The point is important because Ideology had been declared dead by the gospel from Chicago and its attendant political revelations. Ideology has not experienced a resurrection since it was perhaps never dead, but is experiencing a revival. Right and wrong or good and evil or moral and immoral — whatever the polarities — are all being driven by an ideology which, for the lack of a better label, can be seen as different articulations of nationalism. In the contrived corridors of history, nationalism has deceived with whispering ambitions: revenge has become a virtue. A globalized world defends itself in the guise of nationalism.

The confusion may not signal a warning for politicians, but there is a moral for analysts who rush to announce the end of history or ideology, and for those knights of the free market and the cyberworld who misread the staying power of the state and the nation. They have much to heed from that magnificent injunction of Hegel: “The owl of Minerva flies only after dusk.” Human wisdom is invariably post facto. This is the human condition. History laughs at those who play at being God.


Those of us who live north of the Godavari are only vaguely aware of the land that lies south of the river and the kind of people who live there. The luckier ones go as tourists, visit ancient caves and temples but rarely bother to learn the language of the land or try to befriend the people. A great pity because the southern half of India is richer than the north, having preserved its ancient traditions, language and literature. Every time I read a book by a “southey” (no disrespect meant), I learn something new. My latest find is Ranga Rao’s The River is Three-Quarters Full. I have read Ranga’s earlier publications: there was nothing southish about them. He has been living in Delhi for the last 40 years, teaching English at the Venkateswara College; I assumed he was a Dilliwala.

Ranga Rao is an Andhra-ite from an eastern district of the state adjoining Tamil Nadu once known as Coromandel, where the Krishna drains into the Bay of Bengal. For reasons best known to him, he has chosen to write of this region as it was in the 1830s. The East India Company had recently established itself in Madras and Bengal. It was gradually turning from a trading company to the virtual ruler of the country. White sahibs still mixed with the natives, enjoyed smoking hookahs, nautch girls and keeping harems. Most of them were in making quick money: shaking the pagoda tree which dropped gold and returning to Ole Blighty to live in luxury on their ill-gotten gains. However, there were some who took the white man’s burden as a sacred duty and behaved with rectitude. Apart from shooting tigers, bears and elephants, and spearing wild boars, the only indulgence they allowed themselves was a black mistress or two in their servants quarters or a visit to the local brothels. By then, English girls looking for well-placed men as husbands had started arriving in droves (they were dubbed “the fishing fleet”) and became obstructions to these liaisons. This is the setting of Ranga Rao’s latest novel. He takes you through depredations by Pindari hordes, and a return to prosperity after the devastation caused by famine. The uncertainty of the times is summed up in the refrain, “Who knows tomorrow?”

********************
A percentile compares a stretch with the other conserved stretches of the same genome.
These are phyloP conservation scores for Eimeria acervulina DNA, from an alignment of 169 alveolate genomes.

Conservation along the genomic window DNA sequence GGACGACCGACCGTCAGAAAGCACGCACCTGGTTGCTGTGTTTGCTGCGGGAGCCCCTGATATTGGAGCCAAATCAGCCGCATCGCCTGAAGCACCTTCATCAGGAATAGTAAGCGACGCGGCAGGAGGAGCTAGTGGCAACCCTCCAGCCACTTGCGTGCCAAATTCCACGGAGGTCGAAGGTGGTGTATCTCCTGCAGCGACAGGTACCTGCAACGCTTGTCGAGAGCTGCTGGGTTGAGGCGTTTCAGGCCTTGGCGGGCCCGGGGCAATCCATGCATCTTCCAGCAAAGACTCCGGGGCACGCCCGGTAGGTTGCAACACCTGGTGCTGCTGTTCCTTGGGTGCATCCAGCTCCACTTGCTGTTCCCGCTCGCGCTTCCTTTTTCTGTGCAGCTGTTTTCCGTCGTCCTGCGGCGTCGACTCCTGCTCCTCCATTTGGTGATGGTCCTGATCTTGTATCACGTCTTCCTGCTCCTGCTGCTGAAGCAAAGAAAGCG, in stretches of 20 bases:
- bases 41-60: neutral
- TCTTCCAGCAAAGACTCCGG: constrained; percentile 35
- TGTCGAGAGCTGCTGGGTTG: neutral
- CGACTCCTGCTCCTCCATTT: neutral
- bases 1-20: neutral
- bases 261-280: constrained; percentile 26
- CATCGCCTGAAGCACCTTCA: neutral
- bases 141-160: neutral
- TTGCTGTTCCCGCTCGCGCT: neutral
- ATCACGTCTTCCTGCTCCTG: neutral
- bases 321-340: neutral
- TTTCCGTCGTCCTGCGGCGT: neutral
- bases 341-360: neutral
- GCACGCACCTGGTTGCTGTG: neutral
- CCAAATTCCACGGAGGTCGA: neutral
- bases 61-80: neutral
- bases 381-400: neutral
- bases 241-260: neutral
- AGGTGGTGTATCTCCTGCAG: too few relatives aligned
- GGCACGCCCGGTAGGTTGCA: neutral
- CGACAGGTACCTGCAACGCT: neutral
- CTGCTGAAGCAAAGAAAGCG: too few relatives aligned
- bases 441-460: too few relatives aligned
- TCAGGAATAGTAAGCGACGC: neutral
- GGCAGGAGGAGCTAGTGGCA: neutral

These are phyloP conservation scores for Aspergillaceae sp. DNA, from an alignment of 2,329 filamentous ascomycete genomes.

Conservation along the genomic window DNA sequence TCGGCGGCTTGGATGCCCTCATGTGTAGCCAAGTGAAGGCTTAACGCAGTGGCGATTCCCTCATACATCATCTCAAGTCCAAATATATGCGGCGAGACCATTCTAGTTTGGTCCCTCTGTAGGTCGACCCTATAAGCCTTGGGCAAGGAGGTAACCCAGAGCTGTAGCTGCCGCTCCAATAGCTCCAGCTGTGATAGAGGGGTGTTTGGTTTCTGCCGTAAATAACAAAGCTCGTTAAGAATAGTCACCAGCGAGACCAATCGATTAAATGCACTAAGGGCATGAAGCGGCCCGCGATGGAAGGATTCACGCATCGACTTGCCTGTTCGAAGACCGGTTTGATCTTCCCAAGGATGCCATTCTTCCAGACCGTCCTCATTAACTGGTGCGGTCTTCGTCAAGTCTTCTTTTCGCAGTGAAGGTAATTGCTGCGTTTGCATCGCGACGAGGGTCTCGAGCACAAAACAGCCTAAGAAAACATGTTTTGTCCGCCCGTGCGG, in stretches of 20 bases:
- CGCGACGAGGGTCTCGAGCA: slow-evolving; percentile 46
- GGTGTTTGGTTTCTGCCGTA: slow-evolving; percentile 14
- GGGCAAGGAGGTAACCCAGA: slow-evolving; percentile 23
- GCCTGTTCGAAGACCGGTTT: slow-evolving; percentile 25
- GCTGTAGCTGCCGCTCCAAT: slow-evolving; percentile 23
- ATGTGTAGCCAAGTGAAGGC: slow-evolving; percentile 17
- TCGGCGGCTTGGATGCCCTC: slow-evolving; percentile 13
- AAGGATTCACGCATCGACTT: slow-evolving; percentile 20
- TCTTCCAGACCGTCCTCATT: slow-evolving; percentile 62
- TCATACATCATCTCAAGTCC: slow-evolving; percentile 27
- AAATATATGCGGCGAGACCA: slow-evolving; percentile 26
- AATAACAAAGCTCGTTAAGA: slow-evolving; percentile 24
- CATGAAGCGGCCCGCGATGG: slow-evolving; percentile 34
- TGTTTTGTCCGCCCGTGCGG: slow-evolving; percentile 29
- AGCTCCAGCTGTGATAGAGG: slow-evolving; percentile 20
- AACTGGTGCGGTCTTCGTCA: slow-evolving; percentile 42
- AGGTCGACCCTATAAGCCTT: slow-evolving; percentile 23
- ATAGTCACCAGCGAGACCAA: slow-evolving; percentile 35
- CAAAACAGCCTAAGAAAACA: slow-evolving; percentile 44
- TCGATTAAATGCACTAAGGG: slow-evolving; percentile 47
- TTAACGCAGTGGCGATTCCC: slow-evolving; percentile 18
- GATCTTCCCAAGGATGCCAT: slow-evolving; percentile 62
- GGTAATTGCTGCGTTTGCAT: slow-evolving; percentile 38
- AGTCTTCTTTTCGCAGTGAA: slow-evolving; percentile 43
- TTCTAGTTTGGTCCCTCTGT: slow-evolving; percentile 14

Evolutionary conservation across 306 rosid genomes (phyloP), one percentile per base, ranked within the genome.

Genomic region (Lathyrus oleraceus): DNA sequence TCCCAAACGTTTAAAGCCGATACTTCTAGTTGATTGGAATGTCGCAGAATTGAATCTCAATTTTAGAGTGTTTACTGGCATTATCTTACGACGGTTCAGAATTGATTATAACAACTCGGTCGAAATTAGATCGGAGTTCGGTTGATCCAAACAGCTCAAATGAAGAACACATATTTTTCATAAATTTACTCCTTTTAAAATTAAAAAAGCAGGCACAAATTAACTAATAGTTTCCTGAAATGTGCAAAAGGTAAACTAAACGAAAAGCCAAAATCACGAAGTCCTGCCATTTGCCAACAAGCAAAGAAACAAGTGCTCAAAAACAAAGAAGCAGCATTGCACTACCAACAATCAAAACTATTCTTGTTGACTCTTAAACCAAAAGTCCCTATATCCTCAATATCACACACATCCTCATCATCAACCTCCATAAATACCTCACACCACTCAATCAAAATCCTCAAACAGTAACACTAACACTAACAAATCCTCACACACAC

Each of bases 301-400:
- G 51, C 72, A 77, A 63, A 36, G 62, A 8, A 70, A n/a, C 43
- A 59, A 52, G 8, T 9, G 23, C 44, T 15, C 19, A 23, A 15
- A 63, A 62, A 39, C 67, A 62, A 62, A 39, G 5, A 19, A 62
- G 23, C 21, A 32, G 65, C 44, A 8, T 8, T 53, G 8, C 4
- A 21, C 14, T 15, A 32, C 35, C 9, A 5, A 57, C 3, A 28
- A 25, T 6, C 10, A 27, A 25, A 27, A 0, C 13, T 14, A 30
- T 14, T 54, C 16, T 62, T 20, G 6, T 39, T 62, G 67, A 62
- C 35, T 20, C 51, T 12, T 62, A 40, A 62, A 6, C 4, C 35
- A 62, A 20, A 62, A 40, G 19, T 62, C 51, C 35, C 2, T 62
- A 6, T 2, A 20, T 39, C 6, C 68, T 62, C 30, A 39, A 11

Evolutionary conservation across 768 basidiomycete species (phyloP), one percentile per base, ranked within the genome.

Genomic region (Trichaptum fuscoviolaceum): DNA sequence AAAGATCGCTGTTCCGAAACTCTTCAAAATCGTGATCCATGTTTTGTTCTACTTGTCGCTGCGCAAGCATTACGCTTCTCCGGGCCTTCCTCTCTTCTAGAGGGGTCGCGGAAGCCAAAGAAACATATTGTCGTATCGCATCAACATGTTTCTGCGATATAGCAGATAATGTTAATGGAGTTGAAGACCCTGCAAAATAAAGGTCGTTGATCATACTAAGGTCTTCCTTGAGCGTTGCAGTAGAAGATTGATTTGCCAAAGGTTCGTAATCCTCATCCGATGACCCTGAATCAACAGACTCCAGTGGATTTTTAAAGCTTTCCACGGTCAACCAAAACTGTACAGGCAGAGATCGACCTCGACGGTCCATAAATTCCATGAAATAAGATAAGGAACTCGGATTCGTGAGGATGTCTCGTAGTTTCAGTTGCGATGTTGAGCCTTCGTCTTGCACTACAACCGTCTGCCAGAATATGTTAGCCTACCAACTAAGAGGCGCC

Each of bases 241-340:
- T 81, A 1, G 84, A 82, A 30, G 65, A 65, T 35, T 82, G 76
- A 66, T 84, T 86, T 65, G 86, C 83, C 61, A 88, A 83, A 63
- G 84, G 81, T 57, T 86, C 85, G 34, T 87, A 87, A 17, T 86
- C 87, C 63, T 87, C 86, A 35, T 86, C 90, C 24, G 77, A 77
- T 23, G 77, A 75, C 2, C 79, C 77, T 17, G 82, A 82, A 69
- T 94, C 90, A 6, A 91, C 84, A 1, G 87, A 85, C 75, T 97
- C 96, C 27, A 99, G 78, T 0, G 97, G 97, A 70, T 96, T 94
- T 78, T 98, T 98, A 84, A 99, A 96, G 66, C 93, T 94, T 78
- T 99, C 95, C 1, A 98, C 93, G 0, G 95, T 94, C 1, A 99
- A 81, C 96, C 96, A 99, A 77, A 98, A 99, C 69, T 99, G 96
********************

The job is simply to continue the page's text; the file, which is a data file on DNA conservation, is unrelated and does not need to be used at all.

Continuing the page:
What makes this novel unique is that Rao has chosen to narrate it largely through a close-knit circle of English men and women posted in the town, Kausola. They are a god-fearing lot who respect Indians and their ancient learning. They have trouble explaining their conduct to their bosses in Madras and super-bosses in Calcutta. In a letter to written to her mother in England, one of the coterie explains their predicament: “I am confident, sooner than later, British values and British personnel will put things in order, the company servants do think of matters besides hunting big game, pig-sticking, wine and cheese — and mistresses and black beebees. Don’t forget we have in part inherited this mess, and of course we have also added our bit to it, but…I am certain, sooner than later, we will make this place — people so different from us, and speaking tongues as incomprehensible as the clucking of hens or the squealing of squirrels, or pebbles being rolled in a tin can — we will make this land, this territory of ours, safe for the subjects and Europeans…These people have no character in a crisis, just squat down and chatter: they are a uniquely talkative nation. We are the Master Race, Grace, there is no doubt about it. We will make men of the lower orders. And we’ll make men of even the savage tribes. Regeneration of India, with British technology, British values, is a moral mission for all of us.”